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Is the Continuum Hypothesis a definite mathematical problem?
"... [t]he analysis of the phrase “how many ” unambiguously leads to a definite meaning for the question [“How many different sets of integers do their exist?”]: the problem is to find out which one of the א’s is the number of points of a straight line … Cantor, after having proved that this number is gr ..."
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[t]he analysis of the phrase “how many ” unambiguously leads to a definite meaning for the question [“How many different sets of integers do their exist?”]: the problem is to find out which one of the א’s is the number of points of a straight line … Cantor, after having proved that this number is greater than א0, conjectured that it is א1. An equivalent proposition is this: any infinite subset of the continuum has the power either of the set of integers or of the whole continuum. This is Cantor’s continuum hypothesis. … But, although Cantor’s set theory has now had a development of more than sixty years and the [continuum] problem is evidently of great importance for it, nothing has been proved so far relative to the question of what the power of the continuum is or whether its subsets satisfy the condition just stated, except that … it is true for a certain infinitesimal fraction of these subsets, [namely] the analytic sets. Not even an upper bound, however high, can be assigned for the power of the continuum. It is undecided whether this number is regular or singular, accessible or inaccessible, and (except for König’s negative result) what its character of cofinality is. Gödel 1947, 516517 [in Gödel 1990, 178]
Ethics and Finance: the role of mathematics ∗
, 2012
"... This paper presents the contemporary Fundamental Theorem of Asset Pricing as being equivalent to approaches to pricing that emerged before 1700 in the context of Virtue Ethics. This is done by considering the history of science and mathematics in the thirteenthandseventeenth century. Anexplanationas ..."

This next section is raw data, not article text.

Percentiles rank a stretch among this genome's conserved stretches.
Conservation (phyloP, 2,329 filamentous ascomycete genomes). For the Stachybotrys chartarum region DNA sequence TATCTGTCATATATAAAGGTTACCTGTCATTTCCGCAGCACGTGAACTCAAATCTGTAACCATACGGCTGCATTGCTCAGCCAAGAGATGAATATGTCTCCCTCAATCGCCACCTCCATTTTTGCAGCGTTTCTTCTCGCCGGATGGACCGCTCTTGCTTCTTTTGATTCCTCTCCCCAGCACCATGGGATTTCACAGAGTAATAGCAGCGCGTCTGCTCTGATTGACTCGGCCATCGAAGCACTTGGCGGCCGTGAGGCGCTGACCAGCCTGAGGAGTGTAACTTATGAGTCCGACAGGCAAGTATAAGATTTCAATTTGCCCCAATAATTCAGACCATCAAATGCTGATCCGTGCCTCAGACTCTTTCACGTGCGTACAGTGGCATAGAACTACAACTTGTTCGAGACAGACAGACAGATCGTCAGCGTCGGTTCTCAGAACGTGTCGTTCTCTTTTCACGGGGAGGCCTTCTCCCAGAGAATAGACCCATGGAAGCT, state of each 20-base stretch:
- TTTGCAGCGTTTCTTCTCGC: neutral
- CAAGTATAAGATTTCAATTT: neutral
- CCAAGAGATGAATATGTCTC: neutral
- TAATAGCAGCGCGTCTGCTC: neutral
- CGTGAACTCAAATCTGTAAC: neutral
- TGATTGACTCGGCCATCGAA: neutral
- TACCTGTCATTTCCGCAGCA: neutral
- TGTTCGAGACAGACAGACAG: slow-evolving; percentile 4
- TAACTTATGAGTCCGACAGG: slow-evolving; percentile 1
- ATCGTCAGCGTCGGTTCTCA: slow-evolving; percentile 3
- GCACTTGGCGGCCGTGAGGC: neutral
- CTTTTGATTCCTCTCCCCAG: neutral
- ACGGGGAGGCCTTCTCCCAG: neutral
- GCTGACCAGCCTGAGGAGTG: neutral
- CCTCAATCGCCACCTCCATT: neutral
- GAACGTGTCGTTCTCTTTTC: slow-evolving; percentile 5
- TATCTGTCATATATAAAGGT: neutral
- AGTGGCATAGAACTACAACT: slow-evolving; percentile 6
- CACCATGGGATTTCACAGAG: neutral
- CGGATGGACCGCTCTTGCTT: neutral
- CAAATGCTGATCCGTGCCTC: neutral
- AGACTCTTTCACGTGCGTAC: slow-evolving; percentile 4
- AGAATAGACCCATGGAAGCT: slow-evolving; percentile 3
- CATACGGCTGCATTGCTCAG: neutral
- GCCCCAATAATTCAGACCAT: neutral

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This paper presents the contemporary Fundamental Theorem of Asset Pricing as being equivalent to approaches to pricing that emerged before 1700 in the context of Virtue Ethics. This is done by considering the history of science and mathematics in the thirteenthandseventeenth century. Anexplanationastowhytheseapproachestopricing were forgotten between 1700 and 2000 is given, along with some of the implications on economics of viewing the Fundamental Theorem as a product of Virtue Ethics. TheFundamental Theorem was developed in mathematics to establish a ‘theory ’ that underpinnedtheBlackScholesMerton approach topricingderivatives. Indoingthis, the Fundamental Theorem unified a number of different approaches in financial economics, this strengthened the status of neoclassical economics based on Consequentialist Ethics. We present an alternative to this narrative. 1
1 Clifford Algebraic Computational Fluid Dynamics: A New Class of Experiments.
, 2010
"... Though some influentially critical objections have been raised during the ‘classical ’ precomputational simulation philosophy of science (PCSPS) tradition, suggesting a more nuanced methodological category for experiments2, it safe to say such critical objections have greatly proliferated in philos ..."